In Kashmir, rebels attacked the family of a policeman, killing four civilians.
Having lost four wars with India, Pakistan shifted to irregular warfare over 20 years ago. Pakistan never admitted this, but the evidence has built up over the years. ISI (Interservice Intelligence, sort of a military CIA) organized and supervised this effort. The US got to know ISI during the Russian occupation of Afghanistan in the 1980s. ISI organized the Afghan irregular fighters in northwest Pakistan and got along just fine with the CIA. But ISI already had networks of agents in India, where they inspired and supported several separatist groups (India contains dozens of ethnic groups that would rather not be part of India.) Except for radical Sikhs, and a few other lesser efforts, none of this came to much. The exception was Kashmir, where the local Moslems were eager, but vastly outnumbered by police and soldiers. So ISI took to training non-Kashmiris in camps in Pakistan Kashmir for irregular warfare and terrorism in Indian Kashmir. India considers this over the line (India also has it's agents in Pakistan, but nothing as ambitious as the ISI efforts in Kashmir.) ISI has used Islamic fundamentalism (just as the Islamic militants use ISI) and this is where the al Qaeda connections come in. ISI keeps its head down and denies everything, but cannot hide it's tracks. No Pakistani politician can come down hard on ISI without risking a popular backlash. Or maybe not. But no one has had the nerve to try it yet.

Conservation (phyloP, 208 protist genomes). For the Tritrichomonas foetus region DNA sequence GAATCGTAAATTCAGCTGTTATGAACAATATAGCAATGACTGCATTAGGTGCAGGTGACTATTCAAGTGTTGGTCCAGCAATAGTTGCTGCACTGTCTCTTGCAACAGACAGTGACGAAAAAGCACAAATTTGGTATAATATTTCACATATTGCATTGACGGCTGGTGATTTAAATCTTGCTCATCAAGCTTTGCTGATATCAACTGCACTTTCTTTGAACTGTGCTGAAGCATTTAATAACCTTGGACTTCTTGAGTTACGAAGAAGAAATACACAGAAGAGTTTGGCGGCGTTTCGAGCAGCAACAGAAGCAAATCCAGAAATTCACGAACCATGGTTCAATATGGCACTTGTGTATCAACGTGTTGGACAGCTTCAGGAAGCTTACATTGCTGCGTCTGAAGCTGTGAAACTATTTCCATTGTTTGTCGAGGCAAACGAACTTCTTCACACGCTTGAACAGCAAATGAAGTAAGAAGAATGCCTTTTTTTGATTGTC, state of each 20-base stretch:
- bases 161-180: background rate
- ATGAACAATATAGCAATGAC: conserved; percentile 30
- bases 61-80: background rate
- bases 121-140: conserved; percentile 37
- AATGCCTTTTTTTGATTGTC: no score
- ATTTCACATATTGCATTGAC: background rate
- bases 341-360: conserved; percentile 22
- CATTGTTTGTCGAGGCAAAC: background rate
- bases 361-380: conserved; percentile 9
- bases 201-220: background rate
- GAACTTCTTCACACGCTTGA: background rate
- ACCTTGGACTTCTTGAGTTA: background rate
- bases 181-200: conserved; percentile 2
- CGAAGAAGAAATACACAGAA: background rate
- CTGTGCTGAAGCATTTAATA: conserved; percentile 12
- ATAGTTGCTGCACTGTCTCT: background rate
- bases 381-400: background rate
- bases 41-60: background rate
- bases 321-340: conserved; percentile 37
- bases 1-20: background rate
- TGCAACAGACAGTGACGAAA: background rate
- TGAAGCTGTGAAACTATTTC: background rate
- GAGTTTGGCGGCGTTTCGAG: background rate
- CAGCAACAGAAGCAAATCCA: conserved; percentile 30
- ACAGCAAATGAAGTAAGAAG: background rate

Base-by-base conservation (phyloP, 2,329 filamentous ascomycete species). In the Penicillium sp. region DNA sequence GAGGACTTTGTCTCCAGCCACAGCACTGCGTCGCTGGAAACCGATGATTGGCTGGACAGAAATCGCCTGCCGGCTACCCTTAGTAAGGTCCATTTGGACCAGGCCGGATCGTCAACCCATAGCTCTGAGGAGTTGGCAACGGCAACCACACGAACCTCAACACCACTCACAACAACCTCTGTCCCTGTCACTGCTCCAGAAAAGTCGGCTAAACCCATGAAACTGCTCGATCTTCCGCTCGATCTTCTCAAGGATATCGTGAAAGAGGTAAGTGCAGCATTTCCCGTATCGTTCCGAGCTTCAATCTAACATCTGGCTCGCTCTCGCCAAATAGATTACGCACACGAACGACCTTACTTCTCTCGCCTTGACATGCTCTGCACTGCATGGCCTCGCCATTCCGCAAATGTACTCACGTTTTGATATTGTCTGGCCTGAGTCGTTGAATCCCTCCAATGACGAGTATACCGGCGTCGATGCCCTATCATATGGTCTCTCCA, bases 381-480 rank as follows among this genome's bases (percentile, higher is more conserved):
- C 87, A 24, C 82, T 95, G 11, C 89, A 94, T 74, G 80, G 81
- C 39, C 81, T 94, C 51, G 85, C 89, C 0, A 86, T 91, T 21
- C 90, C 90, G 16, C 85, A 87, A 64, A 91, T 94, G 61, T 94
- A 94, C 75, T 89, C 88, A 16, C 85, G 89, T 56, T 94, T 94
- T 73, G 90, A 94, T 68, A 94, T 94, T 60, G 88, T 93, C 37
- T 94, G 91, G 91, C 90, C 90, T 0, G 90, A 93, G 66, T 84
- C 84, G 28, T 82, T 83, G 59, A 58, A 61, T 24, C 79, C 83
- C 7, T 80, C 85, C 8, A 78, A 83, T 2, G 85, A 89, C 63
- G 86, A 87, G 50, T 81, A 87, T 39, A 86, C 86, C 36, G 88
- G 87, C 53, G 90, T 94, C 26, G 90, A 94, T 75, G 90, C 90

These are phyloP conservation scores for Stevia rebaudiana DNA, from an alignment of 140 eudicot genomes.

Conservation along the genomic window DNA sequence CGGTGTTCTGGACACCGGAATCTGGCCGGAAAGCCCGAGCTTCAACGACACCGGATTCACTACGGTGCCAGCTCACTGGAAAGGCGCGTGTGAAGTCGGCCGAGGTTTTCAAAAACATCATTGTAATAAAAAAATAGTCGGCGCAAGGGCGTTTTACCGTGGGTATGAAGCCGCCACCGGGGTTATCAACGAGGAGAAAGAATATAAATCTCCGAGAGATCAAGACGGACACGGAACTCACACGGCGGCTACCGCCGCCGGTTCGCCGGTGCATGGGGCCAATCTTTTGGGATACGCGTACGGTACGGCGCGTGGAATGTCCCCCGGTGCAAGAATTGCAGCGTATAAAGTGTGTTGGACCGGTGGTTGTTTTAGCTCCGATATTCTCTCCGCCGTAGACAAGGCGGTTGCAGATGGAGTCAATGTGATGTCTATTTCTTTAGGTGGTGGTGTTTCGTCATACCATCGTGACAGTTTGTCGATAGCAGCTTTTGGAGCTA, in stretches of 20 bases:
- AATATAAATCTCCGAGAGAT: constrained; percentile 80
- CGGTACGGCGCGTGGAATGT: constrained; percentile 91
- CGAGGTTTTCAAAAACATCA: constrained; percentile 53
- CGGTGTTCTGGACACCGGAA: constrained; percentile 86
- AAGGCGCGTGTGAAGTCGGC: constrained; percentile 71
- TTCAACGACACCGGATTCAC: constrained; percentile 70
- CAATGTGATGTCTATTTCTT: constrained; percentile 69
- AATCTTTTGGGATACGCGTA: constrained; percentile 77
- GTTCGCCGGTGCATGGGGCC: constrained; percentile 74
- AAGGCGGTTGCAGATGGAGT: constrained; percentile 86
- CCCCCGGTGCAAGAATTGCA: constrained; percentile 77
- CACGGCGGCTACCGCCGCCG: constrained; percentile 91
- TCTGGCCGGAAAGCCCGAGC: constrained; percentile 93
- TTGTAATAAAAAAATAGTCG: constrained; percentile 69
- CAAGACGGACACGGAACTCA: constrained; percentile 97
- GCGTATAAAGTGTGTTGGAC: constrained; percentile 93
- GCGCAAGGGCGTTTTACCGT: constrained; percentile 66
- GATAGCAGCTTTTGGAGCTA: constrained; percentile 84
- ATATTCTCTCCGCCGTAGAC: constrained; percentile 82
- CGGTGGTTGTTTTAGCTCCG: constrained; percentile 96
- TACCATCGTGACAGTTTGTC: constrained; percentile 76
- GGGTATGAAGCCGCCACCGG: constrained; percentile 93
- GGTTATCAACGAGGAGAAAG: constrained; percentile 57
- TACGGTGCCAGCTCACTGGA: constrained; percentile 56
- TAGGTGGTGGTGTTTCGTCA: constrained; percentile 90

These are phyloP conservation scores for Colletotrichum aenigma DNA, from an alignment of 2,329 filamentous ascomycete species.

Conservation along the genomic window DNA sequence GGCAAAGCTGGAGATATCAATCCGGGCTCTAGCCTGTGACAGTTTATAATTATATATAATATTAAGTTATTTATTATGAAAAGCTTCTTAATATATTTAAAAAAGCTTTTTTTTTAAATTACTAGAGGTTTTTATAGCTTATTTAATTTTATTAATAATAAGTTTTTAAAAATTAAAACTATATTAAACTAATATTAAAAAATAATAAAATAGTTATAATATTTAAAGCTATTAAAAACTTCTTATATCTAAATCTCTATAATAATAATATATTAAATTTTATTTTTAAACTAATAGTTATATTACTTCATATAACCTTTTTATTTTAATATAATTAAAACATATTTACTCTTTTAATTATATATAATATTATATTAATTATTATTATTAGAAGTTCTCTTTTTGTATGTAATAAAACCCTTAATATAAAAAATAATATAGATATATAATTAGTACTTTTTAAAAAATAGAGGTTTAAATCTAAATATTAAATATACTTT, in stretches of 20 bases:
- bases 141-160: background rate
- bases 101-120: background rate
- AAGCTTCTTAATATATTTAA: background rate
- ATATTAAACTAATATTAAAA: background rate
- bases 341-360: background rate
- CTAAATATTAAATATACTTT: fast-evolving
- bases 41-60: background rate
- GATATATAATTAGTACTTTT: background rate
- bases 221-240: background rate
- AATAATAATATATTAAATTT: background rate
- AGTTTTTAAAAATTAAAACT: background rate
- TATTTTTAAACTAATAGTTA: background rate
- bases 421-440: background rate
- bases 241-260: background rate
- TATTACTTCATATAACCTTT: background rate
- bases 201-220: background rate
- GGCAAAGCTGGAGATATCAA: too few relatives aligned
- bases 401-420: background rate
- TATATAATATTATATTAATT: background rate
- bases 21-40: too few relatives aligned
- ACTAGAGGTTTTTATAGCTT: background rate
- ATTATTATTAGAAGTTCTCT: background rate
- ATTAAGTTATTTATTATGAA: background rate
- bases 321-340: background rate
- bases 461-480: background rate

The Afghan government has said that most major Taliban and al Qaeda leaders still at large are probably hiding across the border in Pakistan. No one knows for sure, but U.S. Special Forces and CIA personnel continue to work with Pakistani police and soldiers to gather information about who is doing what in the "tribal areas" of northwest Pakistan.